Running a 6-Figure E-commerce A/B Test: Shopify vs Amazon
In March 2017, we had been seeing a steady increase in buyers from Amazon for months but weren’t sure how deep to integrate the native Amazon purchase funnel into our existing website purchase funnels and product details pages. We originally ran a narrow test to only traffic from Facebook ads, but after some early positive data, we decided we wanted to send all of our website visitors through this test — and in March turned on the 50/50 split of all our traffic between Shopify and Amazon purchase flows.The experiment basically A/B tested whether someone trying to buy a Pavlok would be directed to use the Amazon.com native purchase flow, or whether they would be directed to use the Shopify native purchase flow.
Amazon vs Shopify Product Page Test Details + The “Purchase on Amazon” CTA
We ended up running about 6 unique versions of pages during this test — largely trying to figure out how to fairly test an Amazon purchase flow vs a Shopify purchase flow. The core thing we realized during the test was that users sometimes need more than 1 sales page before deciding to purchase — so by sending a user to Amazon prematurely, that user had a lower purchase conversion rate than if that same user had been shown one additional sales/product page on our website before having a button that clearly told the user it would take them to Amazon to complete the purchase. Once we realized that there was a distinct benefit to a slightly warmer user being sent to Amazon for the trusted buying experience, we kept that version of the test on for just over 2.5 weeks so that the Amazon vs Shopify checkout flow test was as architecturally sound as possible. High-Level A/B Test Details: Amazon vs ShopifyOn one version of our test, if a visitor went to Pavlok.com, half were shown Shopify purchase buttons and half were directed to our Amazon product details page, if they clicked “Purchase your Pavlok” Here’s a screenshot showing these buttons that were part of the test:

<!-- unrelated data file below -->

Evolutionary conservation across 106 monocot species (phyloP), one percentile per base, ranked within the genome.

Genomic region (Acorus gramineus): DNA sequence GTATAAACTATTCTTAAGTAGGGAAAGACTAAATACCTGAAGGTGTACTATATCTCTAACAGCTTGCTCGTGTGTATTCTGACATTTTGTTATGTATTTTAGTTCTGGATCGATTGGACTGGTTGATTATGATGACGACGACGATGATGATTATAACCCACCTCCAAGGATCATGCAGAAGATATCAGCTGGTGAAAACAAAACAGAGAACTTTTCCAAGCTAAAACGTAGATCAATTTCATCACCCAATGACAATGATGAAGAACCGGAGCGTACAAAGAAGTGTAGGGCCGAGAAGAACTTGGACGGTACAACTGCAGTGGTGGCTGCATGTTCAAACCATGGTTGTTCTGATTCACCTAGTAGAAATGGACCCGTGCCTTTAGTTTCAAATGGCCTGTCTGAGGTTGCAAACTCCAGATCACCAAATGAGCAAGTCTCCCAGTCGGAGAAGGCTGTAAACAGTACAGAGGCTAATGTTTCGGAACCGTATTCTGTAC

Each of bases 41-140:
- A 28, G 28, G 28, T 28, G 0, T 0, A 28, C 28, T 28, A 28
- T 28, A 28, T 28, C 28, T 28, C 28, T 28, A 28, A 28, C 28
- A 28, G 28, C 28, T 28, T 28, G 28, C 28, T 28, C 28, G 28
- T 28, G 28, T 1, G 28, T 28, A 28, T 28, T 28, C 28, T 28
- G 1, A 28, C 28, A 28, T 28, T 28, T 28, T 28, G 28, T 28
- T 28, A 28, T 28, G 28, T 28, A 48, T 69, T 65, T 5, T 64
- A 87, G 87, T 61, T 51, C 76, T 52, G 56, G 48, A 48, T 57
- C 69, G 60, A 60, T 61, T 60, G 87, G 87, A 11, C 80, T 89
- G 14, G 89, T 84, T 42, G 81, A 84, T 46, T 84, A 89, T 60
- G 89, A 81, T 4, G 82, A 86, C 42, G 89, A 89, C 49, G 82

One group of users were shown a test where after clicking the “Purchase Your Pavlok” button, they were shown our Shopify product details page that looked like the image below — the yellow “Add to Cart” button took users to our Amazon product details page. We had some slight variations of this “Add to Cart” button and ended up using one for most of the month that said “Purchase on Amazon” — it was obviously a bit more clear for users and had a consistently better conversion rate than a simple “Add to Cart.”
On the above Shopify product details page and in other variations with a direct to Amazon funnel, visitors were redirected to Amazon to complete the purchase on a page that looked like this:
The Shocking Test Results
During our month of testing in March, we sent about half of our total website traffic to Amazon to try and complete their purchase, instead of completing their purchase via our normal Shopify checkout flow. Our sales were gutted for visitors who were sent to Amazon during the test. In the graph below, you can see how significantly our revenue dropped during this month of testing.